Types of Flexibility

What is Flexibility, why is it important, and what really happens inside the muscle to cause the "stretch"?

Flexibility is the ability for a muscle to lengthen.  I don't want to say lengthen in size because size can be any dimension, but I want to make it clear that in this case size is how much the muscle can stretch.  Our muscles can't physically stretch themselves out, therefore, we must physically stretch the muscle out.

It is important to have flexibility in a muscle because it can prevent many types of injuries ranging from minor pain/discomfort to extreme pain/discomfort leading to surgery.  Some of the injuries are stiffness, tightness, tendinitis all the way to pulling a muscle and/or preventing muscles to perform their job.

The Science behind stretching is "SMR"  Self Myofascial Release.  This fancy term breaks down to physically over stimulating the tendons and muscles to cause the muscles to relax to make it possible to stretch further.

Types of flexibility to incorporate into your own routine:

-Static Stretching (the most common type of stretching in the physical fitness world)

Straight Leg Stretch
  • Physically stretching a muscle without bouncing for 20 seconds one time through
    For example, keep your legs straight without bending the knees and bend over and try to reach for your toes. If you can't reach your toes, then grab the back of your knees or lower and hold it.  Do not bounce up and down.  Take deep breaths and let those muscles stretch out. In this particular stretch, you will be lengthening your ham strings (big muscles behind your thighs).
  • Try performing the static stretch mentioned above or another and repeat it 2 times through resting about 30 secs in between.  Measure how far you stretch the second time through, you will notice you will go further!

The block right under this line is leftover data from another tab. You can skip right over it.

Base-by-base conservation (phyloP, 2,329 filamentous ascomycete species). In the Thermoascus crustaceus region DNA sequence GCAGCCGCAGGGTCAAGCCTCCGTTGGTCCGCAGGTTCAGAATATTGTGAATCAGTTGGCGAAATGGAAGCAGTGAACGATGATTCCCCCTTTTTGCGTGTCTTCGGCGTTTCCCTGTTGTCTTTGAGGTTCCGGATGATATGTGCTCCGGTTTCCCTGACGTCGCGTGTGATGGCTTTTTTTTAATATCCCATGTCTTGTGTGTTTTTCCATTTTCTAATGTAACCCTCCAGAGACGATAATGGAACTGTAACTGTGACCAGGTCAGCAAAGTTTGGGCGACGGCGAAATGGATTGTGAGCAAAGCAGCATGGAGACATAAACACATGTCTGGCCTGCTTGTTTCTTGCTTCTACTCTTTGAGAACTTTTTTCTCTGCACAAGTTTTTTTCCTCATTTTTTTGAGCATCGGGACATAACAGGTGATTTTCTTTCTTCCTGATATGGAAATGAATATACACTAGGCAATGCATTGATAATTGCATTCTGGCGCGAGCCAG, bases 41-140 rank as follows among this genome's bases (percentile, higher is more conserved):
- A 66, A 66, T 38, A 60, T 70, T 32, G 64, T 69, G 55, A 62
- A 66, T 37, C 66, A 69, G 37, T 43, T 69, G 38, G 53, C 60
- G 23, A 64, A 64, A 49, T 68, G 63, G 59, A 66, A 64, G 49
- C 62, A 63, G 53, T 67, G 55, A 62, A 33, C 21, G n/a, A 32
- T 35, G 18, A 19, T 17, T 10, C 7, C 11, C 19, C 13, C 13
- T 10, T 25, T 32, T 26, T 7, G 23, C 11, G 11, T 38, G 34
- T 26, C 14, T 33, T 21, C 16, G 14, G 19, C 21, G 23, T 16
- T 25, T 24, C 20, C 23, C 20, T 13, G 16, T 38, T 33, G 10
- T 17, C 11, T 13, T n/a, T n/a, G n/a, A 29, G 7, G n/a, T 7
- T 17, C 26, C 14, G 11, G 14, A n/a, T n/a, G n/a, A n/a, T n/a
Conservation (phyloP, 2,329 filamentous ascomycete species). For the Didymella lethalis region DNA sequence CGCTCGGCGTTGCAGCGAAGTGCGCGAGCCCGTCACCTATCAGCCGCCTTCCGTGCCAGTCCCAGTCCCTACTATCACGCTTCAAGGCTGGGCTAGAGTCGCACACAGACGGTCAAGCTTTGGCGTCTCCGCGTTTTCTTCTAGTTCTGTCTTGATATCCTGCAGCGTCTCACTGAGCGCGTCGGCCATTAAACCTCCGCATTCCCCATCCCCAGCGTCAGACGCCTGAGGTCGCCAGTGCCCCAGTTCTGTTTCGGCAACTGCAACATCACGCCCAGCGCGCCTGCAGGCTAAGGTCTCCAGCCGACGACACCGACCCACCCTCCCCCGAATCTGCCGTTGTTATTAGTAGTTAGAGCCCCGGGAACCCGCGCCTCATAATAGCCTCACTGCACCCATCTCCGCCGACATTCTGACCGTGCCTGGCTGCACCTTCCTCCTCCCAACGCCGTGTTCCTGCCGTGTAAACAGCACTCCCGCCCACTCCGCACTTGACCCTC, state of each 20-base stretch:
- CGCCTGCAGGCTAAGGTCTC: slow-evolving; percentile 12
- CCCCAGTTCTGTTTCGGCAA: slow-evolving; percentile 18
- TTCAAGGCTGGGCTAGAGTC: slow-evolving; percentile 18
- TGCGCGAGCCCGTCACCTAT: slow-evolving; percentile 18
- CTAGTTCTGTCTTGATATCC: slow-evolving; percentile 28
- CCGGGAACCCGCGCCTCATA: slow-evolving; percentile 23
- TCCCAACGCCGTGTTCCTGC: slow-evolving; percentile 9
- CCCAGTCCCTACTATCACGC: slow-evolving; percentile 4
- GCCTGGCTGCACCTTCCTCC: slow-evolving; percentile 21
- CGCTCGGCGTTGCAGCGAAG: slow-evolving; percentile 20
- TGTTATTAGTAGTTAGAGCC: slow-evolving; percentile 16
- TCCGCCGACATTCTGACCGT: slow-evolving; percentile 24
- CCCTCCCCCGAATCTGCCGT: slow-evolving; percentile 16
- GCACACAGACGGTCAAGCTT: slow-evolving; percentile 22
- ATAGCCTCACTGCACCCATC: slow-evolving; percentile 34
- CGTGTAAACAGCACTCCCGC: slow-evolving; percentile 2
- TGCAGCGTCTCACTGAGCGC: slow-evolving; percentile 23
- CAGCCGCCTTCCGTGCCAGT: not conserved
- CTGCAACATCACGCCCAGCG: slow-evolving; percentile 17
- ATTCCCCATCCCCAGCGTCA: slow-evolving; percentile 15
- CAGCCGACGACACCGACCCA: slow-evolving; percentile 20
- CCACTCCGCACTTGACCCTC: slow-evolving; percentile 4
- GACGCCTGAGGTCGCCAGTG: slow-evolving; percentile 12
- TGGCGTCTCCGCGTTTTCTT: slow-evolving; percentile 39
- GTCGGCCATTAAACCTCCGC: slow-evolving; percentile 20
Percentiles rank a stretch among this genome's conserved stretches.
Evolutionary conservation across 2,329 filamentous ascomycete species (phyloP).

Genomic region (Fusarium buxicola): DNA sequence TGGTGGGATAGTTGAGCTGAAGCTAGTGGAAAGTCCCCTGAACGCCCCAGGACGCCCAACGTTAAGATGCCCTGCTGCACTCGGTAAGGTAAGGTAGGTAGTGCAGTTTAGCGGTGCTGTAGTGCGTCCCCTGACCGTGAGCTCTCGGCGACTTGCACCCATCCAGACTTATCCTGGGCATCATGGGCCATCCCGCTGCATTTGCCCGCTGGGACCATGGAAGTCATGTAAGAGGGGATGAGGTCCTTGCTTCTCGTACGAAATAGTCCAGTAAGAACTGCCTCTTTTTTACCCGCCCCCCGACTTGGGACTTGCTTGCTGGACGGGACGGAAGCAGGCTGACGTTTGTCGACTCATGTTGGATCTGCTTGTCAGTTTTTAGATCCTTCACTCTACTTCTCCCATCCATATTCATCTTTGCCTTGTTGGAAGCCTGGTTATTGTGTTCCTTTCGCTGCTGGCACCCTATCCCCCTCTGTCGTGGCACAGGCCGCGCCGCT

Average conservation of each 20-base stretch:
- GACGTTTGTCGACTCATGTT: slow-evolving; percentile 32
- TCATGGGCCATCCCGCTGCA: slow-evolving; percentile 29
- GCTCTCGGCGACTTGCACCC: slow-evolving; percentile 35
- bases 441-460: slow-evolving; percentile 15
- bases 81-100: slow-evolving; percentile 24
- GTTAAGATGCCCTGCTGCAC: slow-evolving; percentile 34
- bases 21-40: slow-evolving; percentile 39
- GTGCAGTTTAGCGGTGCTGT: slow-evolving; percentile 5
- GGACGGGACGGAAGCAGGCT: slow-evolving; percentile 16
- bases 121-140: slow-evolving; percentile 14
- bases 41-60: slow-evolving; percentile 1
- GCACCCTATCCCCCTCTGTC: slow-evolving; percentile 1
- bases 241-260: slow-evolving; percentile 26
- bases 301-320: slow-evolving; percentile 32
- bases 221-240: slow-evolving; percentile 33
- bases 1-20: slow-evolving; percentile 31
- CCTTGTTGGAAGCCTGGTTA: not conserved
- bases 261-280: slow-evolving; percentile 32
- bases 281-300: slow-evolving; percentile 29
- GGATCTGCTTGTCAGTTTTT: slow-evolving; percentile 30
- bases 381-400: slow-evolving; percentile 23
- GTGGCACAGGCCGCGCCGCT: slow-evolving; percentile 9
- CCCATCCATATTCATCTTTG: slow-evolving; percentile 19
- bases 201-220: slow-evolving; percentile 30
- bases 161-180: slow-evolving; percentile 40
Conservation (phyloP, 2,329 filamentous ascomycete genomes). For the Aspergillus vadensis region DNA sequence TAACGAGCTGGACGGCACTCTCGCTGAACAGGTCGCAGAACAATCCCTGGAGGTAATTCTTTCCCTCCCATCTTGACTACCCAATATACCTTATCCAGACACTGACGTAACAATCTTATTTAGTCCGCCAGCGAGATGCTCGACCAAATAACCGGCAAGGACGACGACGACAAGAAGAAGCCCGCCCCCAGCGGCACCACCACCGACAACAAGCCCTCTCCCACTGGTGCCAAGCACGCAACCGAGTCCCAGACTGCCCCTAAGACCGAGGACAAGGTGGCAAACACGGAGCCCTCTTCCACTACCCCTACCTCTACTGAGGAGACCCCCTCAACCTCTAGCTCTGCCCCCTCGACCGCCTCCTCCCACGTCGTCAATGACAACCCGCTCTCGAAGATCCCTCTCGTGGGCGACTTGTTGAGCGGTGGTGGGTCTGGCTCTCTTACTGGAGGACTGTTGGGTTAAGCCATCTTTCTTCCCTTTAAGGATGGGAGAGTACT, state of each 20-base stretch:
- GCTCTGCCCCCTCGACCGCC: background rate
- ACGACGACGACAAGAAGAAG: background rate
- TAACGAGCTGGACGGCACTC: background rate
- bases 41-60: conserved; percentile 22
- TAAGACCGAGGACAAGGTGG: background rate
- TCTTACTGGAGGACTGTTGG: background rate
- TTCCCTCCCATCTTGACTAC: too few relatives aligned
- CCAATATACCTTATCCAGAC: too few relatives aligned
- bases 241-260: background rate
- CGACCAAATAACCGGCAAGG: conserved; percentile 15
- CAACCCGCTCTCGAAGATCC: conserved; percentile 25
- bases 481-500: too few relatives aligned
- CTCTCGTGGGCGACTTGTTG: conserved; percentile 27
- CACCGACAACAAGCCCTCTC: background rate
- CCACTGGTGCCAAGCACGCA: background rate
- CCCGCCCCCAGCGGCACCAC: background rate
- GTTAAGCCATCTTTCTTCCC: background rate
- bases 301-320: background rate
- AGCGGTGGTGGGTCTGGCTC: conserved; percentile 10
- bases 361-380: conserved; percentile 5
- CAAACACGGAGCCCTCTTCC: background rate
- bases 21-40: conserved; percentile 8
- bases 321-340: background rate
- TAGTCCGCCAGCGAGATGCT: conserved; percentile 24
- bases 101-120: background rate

Why?  Because you have physically stretched out the muscle causing it to override the Golgi Tendon Organ (GTO) which causes autogenic inhibition which relaxes the muscle letting it RELAX!
  • In order to static stretch correctly you must hold the stretch for a minimum of 20 seconds!  This will provide the best results for your muscles!
  • People who are beginning a new fitness program or are completely new to the fitness world, should incorporate static stretching before and after every activity.
  • People who have been consistently working out should stop static stretching before activity and stick to after working out.
  • Research shows that static stretching before an activity will decrease performance. Again not a lot, but people looking to gain performance should stop static stretching and continue reading below to see what other stretch will help increase performance.

-Active- Isolated Stretching:

  • This type of stretch will ring a bell with most people that worked out during the earlier years.  This type of stretch was the bouncing stretch which you perform the exact stretches as the static stretches but you bounce numerous times.